- Liberation interrupts disconnect. Oppression works by erecting walls between “us” and “them.” Oppression creates isolation and disconnectedness between people. Liberation helps us tear down those walls.
- Liberation builds connections. Liberation helps heal that which divides us. We can connect more fully with other humans, and with our own humanness.
- Liberation heals our consciousness. Guilt, shame, and blame are central to the functioning of the world we live in. We so often hear that life isn’t fair, that we are so different from people in another city or country. Living in liberation helps us heal our consciousness. We can begin to rely on our inherent sense of connection, fairness and justice.
- Liberation releases the fear enforced by oppression. There’s so much unease and precarity in our society. How many people in the united states feel motivated by fear? How many people are afraid to lose what they have? This fear divides us. It tells us that liberation is unlikely if not impossible.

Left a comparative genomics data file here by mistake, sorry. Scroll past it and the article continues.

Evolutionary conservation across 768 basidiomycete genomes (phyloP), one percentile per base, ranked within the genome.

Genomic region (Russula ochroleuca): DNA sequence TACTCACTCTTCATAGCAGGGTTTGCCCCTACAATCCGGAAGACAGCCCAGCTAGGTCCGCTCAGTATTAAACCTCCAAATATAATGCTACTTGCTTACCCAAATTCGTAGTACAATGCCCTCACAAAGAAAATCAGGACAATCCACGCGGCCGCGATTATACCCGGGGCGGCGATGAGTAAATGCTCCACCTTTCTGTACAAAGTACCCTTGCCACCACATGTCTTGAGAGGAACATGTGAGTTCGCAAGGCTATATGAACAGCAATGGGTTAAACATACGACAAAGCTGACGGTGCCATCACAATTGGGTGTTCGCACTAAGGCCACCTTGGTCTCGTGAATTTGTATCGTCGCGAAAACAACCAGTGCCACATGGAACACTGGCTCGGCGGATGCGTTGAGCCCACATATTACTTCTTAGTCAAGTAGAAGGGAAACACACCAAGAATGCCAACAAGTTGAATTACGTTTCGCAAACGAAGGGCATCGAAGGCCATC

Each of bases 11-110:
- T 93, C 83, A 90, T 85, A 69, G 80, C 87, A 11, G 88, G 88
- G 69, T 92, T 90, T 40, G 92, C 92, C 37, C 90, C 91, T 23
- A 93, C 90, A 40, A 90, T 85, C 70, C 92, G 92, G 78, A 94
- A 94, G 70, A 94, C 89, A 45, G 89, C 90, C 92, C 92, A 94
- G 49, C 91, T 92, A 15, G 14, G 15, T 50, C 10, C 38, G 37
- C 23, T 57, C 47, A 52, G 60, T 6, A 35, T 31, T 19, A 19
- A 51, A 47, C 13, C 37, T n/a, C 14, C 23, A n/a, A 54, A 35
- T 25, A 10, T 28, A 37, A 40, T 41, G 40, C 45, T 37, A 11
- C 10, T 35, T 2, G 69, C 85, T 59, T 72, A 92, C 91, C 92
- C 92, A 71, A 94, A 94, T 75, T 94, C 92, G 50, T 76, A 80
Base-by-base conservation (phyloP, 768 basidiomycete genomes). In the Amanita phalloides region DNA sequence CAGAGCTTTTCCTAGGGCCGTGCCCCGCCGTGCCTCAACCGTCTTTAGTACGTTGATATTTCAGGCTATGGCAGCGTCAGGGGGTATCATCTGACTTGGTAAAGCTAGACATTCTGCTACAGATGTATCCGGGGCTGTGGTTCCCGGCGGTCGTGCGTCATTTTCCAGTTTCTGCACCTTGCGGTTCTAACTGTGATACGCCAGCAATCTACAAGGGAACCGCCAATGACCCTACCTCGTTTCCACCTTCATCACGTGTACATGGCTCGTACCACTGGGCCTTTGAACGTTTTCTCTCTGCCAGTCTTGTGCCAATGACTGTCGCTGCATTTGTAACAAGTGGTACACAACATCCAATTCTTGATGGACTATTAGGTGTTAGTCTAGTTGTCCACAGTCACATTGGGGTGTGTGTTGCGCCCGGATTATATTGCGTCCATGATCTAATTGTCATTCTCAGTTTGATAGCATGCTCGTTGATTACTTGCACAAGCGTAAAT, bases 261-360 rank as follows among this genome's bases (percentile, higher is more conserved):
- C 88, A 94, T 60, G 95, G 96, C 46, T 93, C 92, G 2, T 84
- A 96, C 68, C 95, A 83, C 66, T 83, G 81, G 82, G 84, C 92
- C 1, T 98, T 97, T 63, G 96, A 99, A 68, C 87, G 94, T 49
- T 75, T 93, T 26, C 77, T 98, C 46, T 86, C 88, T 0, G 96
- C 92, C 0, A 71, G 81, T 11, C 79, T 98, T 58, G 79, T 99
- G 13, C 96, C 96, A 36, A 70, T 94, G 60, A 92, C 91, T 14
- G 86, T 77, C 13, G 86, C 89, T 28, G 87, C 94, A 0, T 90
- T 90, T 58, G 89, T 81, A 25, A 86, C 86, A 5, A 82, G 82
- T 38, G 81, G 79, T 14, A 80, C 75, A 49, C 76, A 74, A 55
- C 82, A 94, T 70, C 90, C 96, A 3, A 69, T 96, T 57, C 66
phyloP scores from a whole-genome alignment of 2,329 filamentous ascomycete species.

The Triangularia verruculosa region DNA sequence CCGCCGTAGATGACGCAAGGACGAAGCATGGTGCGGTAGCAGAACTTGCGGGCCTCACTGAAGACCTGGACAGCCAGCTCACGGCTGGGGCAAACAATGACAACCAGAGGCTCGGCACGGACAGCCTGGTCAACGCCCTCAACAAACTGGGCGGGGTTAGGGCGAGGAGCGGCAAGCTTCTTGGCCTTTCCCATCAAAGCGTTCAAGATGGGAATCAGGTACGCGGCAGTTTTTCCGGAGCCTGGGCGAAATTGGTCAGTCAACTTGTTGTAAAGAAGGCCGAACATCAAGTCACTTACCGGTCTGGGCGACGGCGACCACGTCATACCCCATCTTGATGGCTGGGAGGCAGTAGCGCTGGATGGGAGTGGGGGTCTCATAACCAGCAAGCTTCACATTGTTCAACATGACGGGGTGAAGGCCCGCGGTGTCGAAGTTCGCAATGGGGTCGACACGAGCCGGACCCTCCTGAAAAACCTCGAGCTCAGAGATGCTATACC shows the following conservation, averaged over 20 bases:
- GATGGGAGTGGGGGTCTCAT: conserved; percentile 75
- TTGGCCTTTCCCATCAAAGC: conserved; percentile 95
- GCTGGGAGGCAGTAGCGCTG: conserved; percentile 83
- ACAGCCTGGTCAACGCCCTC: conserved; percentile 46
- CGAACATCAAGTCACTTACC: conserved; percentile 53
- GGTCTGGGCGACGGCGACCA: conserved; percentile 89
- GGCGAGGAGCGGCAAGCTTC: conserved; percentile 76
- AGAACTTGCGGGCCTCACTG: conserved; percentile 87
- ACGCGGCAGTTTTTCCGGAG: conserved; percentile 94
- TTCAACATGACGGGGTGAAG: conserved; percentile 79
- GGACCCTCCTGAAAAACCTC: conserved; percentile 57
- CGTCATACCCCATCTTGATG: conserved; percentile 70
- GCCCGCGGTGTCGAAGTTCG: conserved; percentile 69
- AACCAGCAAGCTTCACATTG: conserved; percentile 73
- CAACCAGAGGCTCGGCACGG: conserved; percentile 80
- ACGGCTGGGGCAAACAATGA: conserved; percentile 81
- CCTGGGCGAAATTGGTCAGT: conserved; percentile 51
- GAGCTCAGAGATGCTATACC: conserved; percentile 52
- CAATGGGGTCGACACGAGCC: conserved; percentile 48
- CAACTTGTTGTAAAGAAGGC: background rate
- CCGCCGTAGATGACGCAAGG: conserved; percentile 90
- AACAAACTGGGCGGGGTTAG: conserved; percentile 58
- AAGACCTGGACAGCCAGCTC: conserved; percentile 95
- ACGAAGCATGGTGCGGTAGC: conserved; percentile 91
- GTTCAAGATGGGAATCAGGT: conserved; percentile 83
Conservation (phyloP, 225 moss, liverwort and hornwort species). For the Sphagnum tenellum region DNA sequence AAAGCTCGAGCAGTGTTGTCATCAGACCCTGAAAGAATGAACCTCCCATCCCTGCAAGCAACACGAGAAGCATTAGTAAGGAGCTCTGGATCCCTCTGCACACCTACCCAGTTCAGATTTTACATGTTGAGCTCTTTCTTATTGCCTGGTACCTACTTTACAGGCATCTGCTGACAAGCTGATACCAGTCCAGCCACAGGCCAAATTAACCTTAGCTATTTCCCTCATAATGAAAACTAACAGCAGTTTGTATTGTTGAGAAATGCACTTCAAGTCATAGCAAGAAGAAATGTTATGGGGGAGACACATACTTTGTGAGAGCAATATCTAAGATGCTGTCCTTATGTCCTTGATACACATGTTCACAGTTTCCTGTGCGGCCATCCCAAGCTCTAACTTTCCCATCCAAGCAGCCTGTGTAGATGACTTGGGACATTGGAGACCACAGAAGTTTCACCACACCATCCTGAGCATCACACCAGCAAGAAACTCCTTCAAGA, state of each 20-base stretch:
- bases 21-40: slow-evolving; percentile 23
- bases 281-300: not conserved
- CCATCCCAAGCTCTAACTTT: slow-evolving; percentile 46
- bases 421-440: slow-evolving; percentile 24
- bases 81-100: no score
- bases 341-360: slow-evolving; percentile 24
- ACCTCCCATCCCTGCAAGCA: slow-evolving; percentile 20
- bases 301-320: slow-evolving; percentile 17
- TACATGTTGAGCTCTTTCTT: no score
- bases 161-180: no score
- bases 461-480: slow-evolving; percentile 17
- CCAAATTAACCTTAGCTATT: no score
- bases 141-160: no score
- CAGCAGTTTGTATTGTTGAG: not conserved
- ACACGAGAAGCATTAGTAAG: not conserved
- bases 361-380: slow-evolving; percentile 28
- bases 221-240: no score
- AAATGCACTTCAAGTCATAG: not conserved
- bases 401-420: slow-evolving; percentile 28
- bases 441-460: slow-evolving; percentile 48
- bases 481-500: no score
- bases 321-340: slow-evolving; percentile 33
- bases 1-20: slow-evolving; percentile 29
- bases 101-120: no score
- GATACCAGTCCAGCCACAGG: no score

- Information is not enough. Learning about these systems of oppression is only half the effort. We must also take action to end it.
- Liberation is a journey and a destination. We can’t end oppression by oppressing others. If we are to arrive at liberation, we have to practice it on the way as well.
- Liberation is contagious. As people begin to heal from oppression, they will create and add to the systemic changes we need. Individual actions will lead to collective actions.
These propositions help form the basis of liberation, why we must do what we must do. But as they write in #8, it’s not enough to know or even believe these points. If we desire liberation, we must practice it in our daily lives. Academics describe this as praxis. Love, DeJong, and Hughbanks have a few recommendations for this as well.